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AFTER THE GOLDEN AGE for 09/13/2004
Vol. 2, #140
In a certain sense, we are all Supermen, at least Supermen of the mind. It seems more and more likely that we know everything, but our brains get in the way. To an extent, this is demonstrated by a condition described as autism, where the mind doesn't function like that of the rest of us, but, instead, has turned many autistics into--idiot savants. Some of these people can spot a prime number instantly or do feats with numbers that can make a computer turn green with envy. Some are whizzes at language, with the ability to pick up foreign tongues and even their dialects as easily as a seasoned athlete turns a handspring.
Some are remarkable composers of music, able to pour out symphonies of their own composition almost effortlessly. Some do the same with musical instruments, attaining a degree of proficiency that a working virtuoso musician requires years of practice over many hours a day. The skills attributed to the so-called idiot-savant are many and varied. And it would seem now that those instantly acquired gifts are received because the brain itself gets pushed out of the way. That is, there's no brain work involved.
Think I'm talking out of my hat instead of my brain? Well, probably you've never heard of a transcranial magnetic stimulator. Originally designed for brain surgery, in order to be able to stimulate or retard the action of specific brain regions, it has been adapted in other ways. Accordingly, as reported in the NY Times on June 22nd of last year by Lawrence Osborne, the TMS applied to his frontal lobe allowed him to experience many of the effects achieved by so-called "idiot savants". Sudden linguistic, artistic and scientific abilities appeared by apparently getting the brain's normal activity out of the way.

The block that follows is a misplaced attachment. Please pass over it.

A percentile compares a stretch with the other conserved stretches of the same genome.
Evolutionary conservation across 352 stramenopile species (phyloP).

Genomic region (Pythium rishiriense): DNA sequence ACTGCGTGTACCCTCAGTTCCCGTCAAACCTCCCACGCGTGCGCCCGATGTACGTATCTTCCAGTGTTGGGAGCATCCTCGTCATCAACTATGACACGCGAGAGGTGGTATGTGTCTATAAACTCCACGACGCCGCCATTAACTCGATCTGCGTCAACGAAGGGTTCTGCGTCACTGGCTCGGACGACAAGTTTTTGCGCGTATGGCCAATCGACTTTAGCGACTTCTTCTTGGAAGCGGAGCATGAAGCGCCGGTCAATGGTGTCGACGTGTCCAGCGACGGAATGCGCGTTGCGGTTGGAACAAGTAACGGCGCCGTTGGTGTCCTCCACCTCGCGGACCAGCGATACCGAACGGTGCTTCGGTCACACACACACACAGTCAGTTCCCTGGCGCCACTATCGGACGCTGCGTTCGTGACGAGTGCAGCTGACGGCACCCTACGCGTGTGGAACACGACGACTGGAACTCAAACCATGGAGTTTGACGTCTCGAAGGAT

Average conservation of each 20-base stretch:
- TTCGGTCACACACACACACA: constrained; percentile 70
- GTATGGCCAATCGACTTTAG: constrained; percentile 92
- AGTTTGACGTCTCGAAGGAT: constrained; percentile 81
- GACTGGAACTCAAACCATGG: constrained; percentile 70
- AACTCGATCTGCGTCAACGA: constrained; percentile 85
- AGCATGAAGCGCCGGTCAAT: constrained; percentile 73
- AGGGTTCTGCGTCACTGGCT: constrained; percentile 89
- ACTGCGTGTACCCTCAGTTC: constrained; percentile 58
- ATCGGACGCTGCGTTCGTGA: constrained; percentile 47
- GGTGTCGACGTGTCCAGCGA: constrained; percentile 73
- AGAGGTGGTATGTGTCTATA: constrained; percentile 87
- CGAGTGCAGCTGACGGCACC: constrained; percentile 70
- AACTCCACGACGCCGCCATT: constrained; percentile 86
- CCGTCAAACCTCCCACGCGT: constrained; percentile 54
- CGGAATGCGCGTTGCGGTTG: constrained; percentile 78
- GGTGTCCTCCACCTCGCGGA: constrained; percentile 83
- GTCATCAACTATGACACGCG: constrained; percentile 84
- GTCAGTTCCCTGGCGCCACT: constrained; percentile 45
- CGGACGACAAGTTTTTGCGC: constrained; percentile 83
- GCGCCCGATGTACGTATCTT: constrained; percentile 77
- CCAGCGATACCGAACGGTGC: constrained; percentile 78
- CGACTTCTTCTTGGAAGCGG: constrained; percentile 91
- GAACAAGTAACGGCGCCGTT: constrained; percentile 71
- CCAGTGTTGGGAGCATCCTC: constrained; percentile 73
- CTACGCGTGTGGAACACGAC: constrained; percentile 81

Of course, that leads to the question, if we already really know everything, what is the brain for? And the reason I'm asking the question is because I've often wondered what would really happen if everyone like my friend Sam Dirani, who often appears on this column's Round Table, were able to achieve Superman powers?
The brain, as we've come to know it in the current state of cognitive science, is a physical organ that allows small portions of what we know to slip through in ways that permit us to communicate and socialize, build civil societies and look after one another, experience emotions and a sense of caring missing from sheer knowledge.. In effect, while we are magical creatures that possess all there really is to know, such knowledge all pouring forth at once would make human community an impossibility, just as it does for autistics. Knowledge and information as such cannot operate effectively without the mediating effect of communication. Autistics, as we all know, do not communicate very well and while they seem to have bypassed the brain's controls on the vast reservoir of what we really know, cannot use their knowledge in any sociable way.